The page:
I started a blog after the oldest came along, in the hope of journalling his growing up years. I’ve always enjoyed writing, so blogging is a way I unwind and unravel all the thoughts swirling around in my brain. Over time, it grew into something bigger since I realized how powerful words posted in cyberspace can be.
I started writing more posts about our own struggles as parents, as well as the crafts and activities we tried as a family. I had readers writing in to share their own problems, sharing how they were encouraged by my blog. From the blog came the FB page, and with it, my Instagram account. I found that Facebook was a great way to quickly share with others links that inspire or encourage us, and Instagram was alternative way of recording memories.
I could never figure out Twitter, though! These days, I’ve been quieter on the blog since life has been so full, but social media has been a way of remaining connected with others.
Blog aside, a friend and I started a little business selling vintage-style home decor items. Both of us love sourcing for such things, so it’s been a fun venture, as we get to buy things we like and see them brighten up the homes of others. I admit, sometimes I feel rather overwhelmed by the needs of the home and family, so having the blog and biz helps to give me a sense that I am not just a diaper-changing, cleaning, and cooking machine.
For me, the evenings just before dinner are the hardest. Everyone is tired, and I am trying to rush to put dinner on the table. Fights seem to be the most frequent then! I am quite the introvert, so after a whole day of breaking up fights, and carrying a sticky toddler, I am usually quite spent.
The hubby usually isn’t home until dinner time or after, but these days my dad comes by in the evenings to bring the kids to the playground, to let me cook dinner in peace. My dad has been such a Godsend! He decided to stop work to help me when he learned of our decision to homeschool.
I used to struggle a lot with having a messy, chaotic home, but I am learning how to look beyond the messes. I love how children fill a home with such joy. The laughter, the bright scribbles of crayons, the pattering of feet. I realize that home would not be the same without them.
I hope that our children will remember our moments spent as a family, of reading together, of crafting, of preparing for birthday parties together, of loving each other even though we sometimes got on each other’s nerves!
I wish someone had told me that I need to take care of myself before I can take care of my family.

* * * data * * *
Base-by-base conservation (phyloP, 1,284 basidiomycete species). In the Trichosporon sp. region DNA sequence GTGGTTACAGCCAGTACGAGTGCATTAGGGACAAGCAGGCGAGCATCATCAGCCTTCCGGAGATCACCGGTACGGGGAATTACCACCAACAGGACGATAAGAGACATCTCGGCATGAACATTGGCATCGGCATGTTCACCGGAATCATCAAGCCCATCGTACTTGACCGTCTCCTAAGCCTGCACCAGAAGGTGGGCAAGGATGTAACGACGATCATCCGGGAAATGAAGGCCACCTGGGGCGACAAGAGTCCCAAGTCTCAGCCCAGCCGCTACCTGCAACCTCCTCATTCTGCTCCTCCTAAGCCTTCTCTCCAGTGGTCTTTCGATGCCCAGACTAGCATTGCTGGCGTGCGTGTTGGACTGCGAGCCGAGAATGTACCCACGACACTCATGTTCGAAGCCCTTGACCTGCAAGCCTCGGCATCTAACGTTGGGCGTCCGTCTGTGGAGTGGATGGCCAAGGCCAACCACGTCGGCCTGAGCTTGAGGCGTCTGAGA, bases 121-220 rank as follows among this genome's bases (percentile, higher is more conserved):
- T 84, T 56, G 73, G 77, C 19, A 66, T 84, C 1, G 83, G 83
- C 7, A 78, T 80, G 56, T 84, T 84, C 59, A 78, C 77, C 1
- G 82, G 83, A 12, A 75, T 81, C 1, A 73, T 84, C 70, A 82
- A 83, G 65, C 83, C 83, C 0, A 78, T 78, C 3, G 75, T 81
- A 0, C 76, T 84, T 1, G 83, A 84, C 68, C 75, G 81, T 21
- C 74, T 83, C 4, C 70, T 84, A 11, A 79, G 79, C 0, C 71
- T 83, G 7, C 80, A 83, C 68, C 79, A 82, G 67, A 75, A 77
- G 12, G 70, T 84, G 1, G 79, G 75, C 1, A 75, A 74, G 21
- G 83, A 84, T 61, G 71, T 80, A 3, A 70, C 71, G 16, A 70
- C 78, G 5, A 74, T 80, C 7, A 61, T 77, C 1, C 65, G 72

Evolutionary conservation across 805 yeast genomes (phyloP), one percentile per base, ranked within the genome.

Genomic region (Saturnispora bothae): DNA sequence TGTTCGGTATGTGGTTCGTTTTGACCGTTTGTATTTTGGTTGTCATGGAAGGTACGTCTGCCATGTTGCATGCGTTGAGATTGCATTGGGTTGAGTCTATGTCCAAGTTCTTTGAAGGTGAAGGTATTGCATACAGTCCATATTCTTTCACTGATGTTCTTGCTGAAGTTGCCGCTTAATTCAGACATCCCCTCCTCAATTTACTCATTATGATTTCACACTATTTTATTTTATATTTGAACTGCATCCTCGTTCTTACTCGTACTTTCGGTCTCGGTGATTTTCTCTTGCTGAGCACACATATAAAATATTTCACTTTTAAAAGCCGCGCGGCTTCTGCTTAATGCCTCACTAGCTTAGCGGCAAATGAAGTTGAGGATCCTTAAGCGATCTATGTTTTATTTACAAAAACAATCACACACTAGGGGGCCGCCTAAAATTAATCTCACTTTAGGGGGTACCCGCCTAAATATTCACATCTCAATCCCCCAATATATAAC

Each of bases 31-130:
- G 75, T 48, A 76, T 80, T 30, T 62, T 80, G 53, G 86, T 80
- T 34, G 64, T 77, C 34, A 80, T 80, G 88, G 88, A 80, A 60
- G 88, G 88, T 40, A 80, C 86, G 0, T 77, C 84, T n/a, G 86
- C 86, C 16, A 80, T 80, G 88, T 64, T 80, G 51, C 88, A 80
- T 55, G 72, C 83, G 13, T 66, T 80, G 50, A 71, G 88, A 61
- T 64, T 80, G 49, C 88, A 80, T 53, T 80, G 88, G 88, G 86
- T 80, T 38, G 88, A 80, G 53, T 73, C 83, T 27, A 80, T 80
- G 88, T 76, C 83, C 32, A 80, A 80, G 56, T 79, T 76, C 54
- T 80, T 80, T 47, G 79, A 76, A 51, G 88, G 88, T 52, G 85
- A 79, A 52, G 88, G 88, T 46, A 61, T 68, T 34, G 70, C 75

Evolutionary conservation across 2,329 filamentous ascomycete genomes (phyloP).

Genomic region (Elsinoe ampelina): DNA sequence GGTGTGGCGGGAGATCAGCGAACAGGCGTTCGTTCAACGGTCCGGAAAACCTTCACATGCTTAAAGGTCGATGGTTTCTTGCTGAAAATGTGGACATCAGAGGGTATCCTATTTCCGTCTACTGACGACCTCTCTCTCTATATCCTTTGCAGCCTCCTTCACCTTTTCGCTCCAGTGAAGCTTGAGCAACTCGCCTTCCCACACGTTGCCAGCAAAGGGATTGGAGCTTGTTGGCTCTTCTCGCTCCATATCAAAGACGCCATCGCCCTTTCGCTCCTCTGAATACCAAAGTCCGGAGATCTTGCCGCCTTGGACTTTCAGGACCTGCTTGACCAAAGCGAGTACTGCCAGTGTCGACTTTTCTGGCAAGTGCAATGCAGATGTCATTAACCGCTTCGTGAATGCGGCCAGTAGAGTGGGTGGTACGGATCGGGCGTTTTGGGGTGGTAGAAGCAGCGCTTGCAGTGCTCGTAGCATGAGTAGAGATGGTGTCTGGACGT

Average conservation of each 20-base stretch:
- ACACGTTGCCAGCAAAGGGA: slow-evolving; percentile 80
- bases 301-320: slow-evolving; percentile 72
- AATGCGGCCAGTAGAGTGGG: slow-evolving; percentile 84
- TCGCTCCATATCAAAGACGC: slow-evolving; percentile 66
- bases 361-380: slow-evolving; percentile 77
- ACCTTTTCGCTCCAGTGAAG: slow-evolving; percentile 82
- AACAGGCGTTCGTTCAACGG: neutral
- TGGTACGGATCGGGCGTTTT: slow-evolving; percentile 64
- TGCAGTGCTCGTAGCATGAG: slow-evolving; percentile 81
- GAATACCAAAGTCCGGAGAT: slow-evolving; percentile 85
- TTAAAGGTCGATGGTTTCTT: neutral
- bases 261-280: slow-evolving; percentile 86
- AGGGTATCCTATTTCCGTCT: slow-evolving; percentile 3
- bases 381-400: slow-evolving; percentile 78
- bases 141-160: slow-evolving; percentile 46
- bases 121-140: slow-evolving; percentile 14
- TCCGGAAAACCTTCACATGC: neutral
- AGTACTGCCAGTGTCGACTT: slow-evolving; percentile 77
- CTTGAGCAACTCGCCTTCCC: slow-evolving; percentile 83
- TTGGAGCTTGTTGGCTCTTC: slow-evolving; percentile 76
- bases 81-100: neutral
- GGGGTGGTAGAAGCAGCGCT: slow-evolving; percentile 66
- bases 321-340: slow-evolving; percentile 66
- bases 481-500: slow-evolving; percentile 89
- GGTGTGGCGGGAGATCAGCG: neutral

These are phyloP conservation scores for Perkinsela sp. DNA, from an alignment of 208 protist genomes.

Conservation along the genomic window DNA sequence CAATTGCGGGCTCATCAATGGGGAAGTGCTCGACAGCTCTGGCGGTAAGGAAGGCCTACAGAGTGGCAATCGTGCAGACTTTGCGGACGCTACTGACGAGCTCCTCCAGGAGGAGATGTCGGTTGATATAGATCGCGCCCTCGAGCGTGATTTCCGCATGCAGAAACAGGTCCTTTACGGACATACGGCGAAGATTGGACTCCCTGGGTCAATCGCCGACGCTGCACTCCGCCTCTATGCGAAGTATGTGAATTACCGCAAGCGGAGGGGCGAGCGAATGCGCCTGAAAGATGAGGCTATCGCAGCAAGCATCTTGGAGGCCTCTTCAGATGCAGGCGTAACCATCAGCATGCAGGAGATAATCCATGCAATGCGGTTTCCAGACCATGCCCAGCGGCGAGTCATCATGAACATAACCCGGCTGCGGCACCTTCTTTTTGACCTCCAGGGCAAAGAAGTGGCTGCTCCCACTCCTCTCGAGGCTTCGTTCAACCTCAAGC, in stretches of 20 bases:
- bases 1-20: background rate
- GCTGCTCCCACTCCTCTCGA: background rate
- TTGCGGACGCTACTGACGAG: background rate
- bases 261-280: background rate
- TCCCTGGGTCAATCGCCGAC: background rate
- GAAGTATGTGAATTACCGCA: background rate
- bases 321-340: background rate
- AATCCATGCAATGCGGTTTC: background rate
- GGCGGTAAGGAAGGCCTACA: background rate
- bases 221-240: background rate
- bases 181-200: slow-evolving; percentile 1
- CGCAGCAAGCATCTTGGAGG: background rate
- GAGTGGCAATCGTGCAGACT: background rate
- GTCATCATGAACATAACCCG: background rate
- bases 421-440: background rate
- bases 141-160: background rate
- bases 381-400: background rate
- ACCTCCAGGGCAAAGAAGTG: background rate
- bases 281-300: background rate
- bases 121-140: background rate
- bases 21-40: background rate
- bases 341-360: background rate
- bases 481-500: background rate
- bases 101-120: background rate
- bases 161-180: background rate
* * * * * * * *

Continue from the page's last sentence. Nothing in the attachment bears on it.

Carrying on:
It took four pregnancies for me to learn this, that I had to fill my own cup before I could fill the cups of others.
I am quite the Type A person, and I tend to just chug along and focus on getting things done, and suddenly I realize I am neglecting my own needs in the whole busyness of being a mum.
During my third pregnancy, I struggled with a period of antenatal depression. Added to that, I was suffering from really bad backaches from having to carry a toddler while heavily pregnant. I learnt that I cannot neglect self-care, and I’m thankful that I had my faith and a supportive hubby to tide me over that period.
Now, I am a lot more careful to look out for my own needs. I took up prenatal Pilates during my fourth pregnancy, which really helped me to keep most of the aches and pains at bay. I also try to take time to write or read in the early mornings, so that the introvert bit in me has some respite from the daily noise of little people. I’ve been much happier since!
Thank you, Justina, for the tour and your reminder about self-care! No matter how hard we try, it’s sometimes difficult to remember how thirsty we are when we’re so preoccupied filling up everyone else’s cups. It’s true.
I had to laugh and shake my head in wonder when Justina described her neighbors’ laundry dripping down on her own dry clothes, or the odors of a particularly spicy dinner wafting over from the apartment next door. I know a few people who live in neighborhoods and wait to mow their grass on Saturday mornings until they’re sure everyone within a two-street radius is awake! I’m curious how I’d handle such close-quarter intrusions. I hope they’d make me smile and be grateful I lived in such a unique circumstance, you know? I would hope that I would be a wonderful neighbor like Justina’s and bring over food!
P.S. – Are you living with your own kids in a unique way? Are you interested in sharing your home and experiences with us? Let me know! We love to be inspired! And it’s a lot of fun…I promise! I should also mention, I have a goal to bring more diverse points of view to Design Mom this year. So if you don’t see yourself or your community reflected here, let’s make it happen — send in your details, or recommend a friend! Take a peek at all the homes in my Living With Kids series here.